2015 Ford F-150 Explored in Depth

13
2015 Ford F-150 Explored in Depth
Share this Article

Ford has completely redesigned its wildly popular F-150 pickup for the 2015 model year. This tough truck made its global debut at the North American International Auto Show in Detroit in January.

LIGHTing The Way

The company is taking an enormous chance with the new F-150. Breaking with tradition they’ve switched to an aluminum body in an aggressive bid to cut mass and save fuel. Traditionally the widespread use of this lightweight metal has been exclusive to top-dollar luxury cars like the renowned Audi A8.

Ford Audi

The end result of this innovation and hard work is jaw dropping. Company representatives claim they’ve reduced the truck’s curb weight by 700 pounds. The overwhelming majority of that reduction, about 500 pound’s worth came out of the body. Engineers were able to take about 130 pounds out of the truck’s powertrain and an additional 70 out of the frame, which is now 77 percent high-strength steel, up from just 23 percent in today’s F-150.

2015 Ford F-150 Frame

A heavily revamped engine lineup also accompanies the new body. Ford’s immensely thirsty 6.2-liter V8 has been left to the brand’s Super Duty trucks. This means the popular and torque-rich 3.5-liter EcoBoost V6 should serve as the top offering. A familiar 5.0-liter V8 will still be available.

Beyond these changes there’s a new base engine. The F-150’s current entry-level powerplant is a 3.7-liter V6, but since the 2015 model is so much lighter they’ve been able to downsize that to a 3.5-liter six-shooter to further increase fuel economy.

SEE ALSO: Ford Reveals 2015 F-150

Even with the dip in displacement “we’ll still deliver better acceleration” said Doug Scott, truck group marketing manager at Ford. Additionally Scott said it should be “the most efficient F-150 ever,” though he declined to share any fuel economy estimates.

All-New EcoBoast V6

Aside from its groundbreaking aluminum body, this truck also features a brand-new EcoBoost V6. According to Scott it’s a “whole new engine family” and the 2015 F-150 is the first application.

Ford-2.7-Liter-EcoBoost-V6-Engine-01.jpgThe powerplant displaces a diminutive 2.7-liters and is designed to maximize fuel economy. “In our view it broadens the F-150 lineup,” Scott said. The engine is meant for customers that like the versatility and ride height of a pickup but don’t need massive towing capability.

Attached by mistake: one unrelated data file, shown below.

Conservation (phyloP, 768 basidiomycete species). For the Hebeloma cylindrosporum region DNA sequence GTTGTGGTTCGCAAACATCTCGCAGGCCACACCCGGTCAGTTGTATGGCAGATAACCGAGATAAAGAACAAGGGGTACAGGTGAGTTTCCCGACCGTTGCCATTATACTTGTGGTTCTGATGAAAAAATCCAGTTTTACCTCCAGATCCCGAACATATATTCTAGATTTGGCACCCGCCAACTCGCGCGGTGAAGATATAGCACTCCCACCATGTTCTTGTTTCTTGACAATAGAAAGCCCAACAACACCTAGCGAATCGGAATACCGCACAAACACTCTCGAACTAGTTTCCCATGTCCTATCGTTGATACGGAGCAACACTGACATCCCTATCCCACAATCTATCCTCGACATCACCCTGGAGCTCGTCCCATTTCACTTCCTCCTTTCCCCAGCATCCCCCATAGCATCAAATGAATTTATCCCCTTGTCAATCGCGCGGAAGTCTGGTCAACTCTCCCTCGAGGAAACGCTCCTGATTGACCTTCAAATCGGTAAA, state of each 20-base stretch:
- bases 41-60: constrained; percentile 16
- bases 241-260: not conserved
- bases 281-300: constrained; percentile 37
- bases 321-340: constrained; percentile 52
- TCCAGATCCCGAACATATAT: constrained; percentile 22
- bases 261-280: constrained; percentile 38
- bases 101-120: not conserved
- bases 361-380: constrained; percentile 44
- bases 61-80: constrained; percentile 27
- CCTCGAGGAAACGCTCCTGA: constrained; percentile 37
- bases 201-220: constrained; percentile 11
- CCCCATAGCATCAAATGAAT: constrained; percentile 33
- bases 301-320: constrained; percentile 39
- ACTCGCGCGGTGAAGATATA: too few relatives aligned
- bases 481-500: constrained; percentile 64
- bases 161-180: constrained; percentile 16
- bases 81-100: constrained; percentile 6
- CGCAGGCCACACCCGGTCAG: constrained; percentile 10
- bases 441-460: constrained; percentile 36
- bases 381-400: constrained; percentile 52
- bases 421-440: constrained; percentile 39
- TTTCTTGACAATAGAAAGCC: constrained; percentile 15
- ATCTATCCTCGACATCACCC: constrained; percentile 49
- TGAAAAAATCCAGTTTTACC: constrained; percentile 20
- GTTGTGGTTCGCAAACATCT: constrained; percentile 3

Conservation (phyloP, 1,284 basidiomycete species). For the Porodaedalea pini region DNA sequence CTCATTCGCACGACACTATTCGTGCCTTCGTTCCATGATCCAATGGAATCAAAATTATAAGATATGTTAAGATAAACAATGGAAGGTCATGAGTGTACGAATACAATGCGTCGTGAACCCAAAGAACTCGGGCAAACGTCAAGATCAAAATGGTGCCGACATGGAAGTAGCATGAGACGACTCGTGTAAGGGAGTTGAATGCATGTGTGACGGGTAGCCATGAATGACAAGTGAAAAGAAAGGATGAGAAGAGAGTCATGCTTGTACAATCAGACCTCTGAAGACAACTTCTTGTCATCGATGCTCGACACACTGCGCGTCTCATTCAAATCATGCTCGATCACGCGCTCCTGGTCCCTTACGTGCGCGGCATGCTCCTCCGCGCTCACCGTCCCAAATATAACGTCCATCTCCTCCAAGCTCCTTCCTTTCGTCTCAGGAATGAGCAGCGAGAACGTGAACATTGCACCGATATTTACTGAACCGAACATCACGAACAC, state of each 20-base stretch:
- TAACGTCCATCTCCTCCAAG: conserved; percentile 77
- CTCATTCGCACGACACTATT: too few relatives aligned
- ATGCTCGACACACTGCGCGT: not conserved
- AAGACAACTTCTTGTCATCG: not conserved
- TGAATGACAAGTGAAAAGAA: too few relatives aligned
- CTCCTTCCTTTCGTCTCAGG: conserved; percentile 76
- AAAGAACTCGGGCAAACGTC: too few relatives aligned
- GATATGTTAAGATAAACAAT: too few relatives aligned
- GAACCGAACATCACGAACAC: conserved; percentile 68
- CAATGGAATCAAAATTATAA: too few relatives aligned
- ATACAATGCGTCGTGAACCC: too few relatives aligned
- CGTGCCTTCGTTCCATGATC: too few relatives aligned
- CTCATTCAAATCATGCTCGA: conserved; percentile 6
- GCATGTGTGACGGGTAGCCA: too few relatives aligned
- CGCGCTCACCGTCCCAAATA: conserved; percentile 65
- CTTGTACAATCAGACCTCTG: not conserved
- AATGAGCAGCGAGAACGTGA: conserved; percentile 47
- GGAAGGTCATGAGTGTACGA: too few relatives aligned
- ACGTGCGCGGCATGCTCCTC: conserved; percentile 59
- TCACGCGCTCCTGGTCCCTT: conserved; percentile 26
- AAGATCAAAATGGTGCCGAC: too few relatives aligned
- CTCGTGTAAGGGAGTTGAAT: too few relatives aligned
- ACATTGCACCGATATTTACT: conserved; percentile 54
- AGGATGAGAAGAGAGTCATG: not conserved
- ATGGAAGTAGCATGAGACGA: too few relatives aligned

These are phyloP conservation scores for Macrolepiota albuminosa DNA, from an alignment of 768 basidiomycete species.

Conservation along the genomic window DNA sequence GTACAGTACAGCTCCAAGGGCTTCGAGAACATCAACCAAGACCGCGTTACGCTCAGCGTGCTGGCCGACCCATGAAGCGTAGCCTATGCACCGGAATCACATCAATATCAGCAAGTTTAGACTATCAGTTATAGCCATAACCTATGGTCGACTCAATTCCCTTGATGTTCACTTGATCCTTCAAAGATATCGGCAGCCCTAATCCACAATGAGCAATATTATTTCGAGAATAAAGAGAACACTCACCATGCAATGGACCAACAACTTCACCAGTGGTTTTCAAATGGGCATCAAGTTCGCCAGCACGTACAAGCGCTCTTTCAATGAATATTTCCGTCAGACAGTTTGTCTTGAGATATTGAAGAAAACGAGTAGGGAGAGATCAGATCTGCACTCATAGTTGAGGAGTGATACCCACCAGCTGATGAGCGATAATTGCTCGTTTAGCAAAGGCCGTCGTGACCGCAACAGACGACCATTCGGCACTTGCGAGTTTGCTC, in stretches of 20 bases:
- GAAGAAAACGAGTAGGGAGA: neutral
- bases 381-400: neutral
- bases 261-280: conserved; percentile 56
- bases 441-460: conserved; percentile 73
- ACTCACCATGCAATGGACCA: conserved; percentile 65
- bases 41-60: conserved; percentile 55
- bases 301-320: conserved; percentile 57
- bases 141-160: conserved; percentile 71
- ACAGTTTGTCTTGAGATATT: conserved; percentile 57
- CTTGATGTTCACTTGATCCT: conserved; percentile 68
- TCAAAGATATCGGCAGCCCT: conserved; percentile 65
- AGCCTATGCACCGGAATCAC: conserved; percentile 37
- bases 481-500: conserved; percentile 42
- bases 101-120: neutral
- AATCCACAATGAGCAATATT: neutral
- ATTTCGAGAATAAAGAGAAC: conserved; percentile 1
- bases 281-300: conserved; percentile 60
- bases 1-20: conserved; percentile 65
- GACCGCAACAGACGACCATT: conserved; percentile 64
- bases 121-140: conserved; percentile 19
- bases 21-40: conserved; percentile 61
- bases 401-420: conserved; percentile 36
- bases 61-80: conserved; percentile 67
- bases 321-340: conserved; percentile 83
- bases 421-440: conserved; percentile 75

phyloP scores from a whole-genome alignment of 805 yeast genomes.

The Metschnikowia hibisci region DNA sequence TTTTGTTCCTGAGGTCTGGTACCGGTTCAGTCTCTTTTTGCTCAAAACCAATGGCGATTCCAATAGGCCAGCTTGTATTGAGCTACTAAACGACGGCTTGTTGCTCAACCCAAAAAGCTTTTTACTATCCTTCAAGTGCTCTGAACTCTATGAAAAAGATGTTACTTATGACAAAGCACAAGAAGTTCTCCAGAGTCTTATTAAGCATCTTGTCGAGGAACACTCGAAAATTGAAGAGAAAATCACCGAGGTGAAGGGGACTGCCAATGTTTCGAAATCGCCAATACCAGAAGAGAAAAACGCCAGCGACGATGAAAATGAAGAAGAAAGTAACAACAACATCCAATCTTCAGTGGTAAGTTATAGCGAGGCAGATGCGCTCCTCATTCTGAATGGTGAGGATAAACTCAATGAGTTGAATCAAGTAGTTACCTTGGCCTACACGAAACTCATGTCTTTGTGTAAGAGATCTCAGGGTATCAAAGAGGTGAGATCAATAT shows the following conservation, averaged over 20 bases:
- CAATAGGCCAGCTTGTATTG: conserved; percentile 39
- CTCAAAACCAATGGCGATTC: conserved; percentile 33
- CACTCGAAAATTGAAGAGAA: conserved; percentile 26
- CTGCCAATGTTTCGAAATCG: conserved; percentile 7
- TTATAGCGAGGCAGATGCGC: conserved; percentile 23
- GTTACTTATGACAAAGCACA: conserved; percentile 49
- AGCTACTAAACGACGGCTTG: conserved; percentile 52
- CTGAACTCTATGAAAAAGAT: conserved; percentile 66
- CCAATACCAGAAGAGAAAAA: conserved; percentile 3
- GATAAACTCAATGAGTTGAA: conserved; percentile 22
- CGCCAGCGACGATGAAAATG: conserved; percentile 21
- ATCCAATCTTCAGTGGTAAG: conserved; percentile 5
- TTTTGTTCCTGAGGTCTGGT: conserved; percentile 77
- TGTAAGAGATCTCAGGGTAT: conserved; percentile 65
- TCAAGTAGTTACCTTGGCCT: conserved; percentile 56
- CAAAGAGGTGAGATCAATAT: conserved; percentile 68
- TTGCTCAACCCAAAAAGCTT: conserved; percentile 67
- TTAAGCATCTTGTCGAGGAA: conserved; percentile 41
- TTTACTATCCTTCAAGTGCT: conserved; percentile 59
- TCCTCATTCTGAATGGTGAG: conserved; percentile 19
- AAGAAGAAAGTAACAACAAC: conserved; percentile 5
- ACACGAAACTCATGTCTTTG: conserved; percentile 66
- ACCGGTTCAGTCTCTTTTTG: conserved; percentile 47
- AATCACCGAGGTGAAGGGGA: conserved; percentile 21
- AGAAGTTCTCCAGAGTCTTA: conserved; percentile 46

Aside from direct fuel injection and turbocharging, the engine also comes with standard stop/start technology to further improve efficiency. But the company appears to have made one curious engineering omission when it comes to saving gasoline.

Paradoxically while the 2015 F-150 has an aluminum-intensive body the new 2.7-liter EcoBoost actually features an iron block. We all know ferrous metal is considerably heavier than aluminum, why would they go with such a material when they’ve bet the farm on lightweight metal for huge portions of the pickup?

While company spokes-folks wouldn’t comment specifically on this material choice, they did mention that a portion of the new engine’s block is made from an advanced metal called compacted graphite iron, CGI for short. This stuff has numerous advantages compared to either gray or ductile cast iron. Chiefly it has higher tensile strength and greater wear resistance. These benefits allow for much thinner, lighter castings ostensibly with no sacrifice in durability.

Ford-2.7-Liter-EcoBoost-V6-Engine-02.jpg

“We’ve been very smart where we’ve used CGI” Scott said by “putting the material in the appropriate place.” Other parts of the engine are constructed of aluminum.

Of course CGI is more expensive to cast and machine than regular iron but its additional strength and lower weight can offset these drawbacks. Ford already uses the material in its 6.7-liter PowerStroke diesel engine that’s available in the Super Duty line of trucks.

Still, iron is an unusual choice considering the rest of the company’s Duratec V6 engine family is constructed of aluminum. But metallurgy isn’t the only area where this engine differs from its stable mates.

Engineering Intricacies

Ford-2.7-Liter-EcoBoost-V6-Engine-05.jpgWhile supposedly a completely new architecture the 2.7 appears to borrow a few features from the company’s dated 3.0-liter V6. Like this engine and the company’s Modular V8s roller-followers actuate the valves instead of flat tappets; additionally the arrangement of its timing chains mirrors the old 3.0-liter V6, with one staggered in front of the other.

Borrowing traits from the 3.5-liter family it’s got cast-iron camshafts instead of hollow steel tubes with pressed-on lobes. Variable valve timing on the intake and exhaust cams, coil-over-plug ignition modules and complexity-reducing integrated exhaust manifolds round out the top-end.

Moving to the block it’s got piston-cooling jets to keep unwanted heat at bay, a variable-displacement oil pump for greater efficiency as well as fracture-split main bearing caps, supposedly the first application of this innovation. Like the valve covers, its oil sump appears to be made from plastic. All told the new 2.7-liter EcoBoost V6 looks like a curious mix of old and new.

2015 Ford F-150 EcoBoost Engine Close Up

Manufacturers love to brag about how thoroughly they torture test their products and this powertrain is no exception. Among other rigorous trials Ford has subjected the new engine to some 240,000 starts and stops over 900 test hours. They’ve run it at peak load for 17 straight days and even conducted more than 1,000 consecutive extreme-temperature shocks that take the powerplant from minus 25 degrees to 235 degree. They even tested it in the grueling Baja 1,000 race… cleverly without anyone’s knowledge.

Output Estimates

Ford-2.7-Liter-EcoBoost-V6-Engine-06.jpgOf course Ford has not released any output figures for the new 2.7-liter engine but we can extrapolate what they might be by comparing it to the larger 3.5-liter EcoBoost V6. In the F-150 this powerplant puts out 365 hp and 420 lb-ft of torque, pretty stout numbers.

Doing the math that works out to about 104 ponies and 120 units of torque per liter. If we multiply these figures by 2.7 we arrive at about 281 hp and 324 lb-ft, numbers that are comparable to a midrange V8.

Could this new EcoBoost engine be Ford’s lower-cost, gasoline-powered response to the Ram’s 3.0-liter EcoDiesel? That powerplant puts out somewhat similar numbers, 240 hp and 420 lb-ft. With its lightweight new body could the 2015 F-150 meet or exceed the Ram’s performance and efficiency?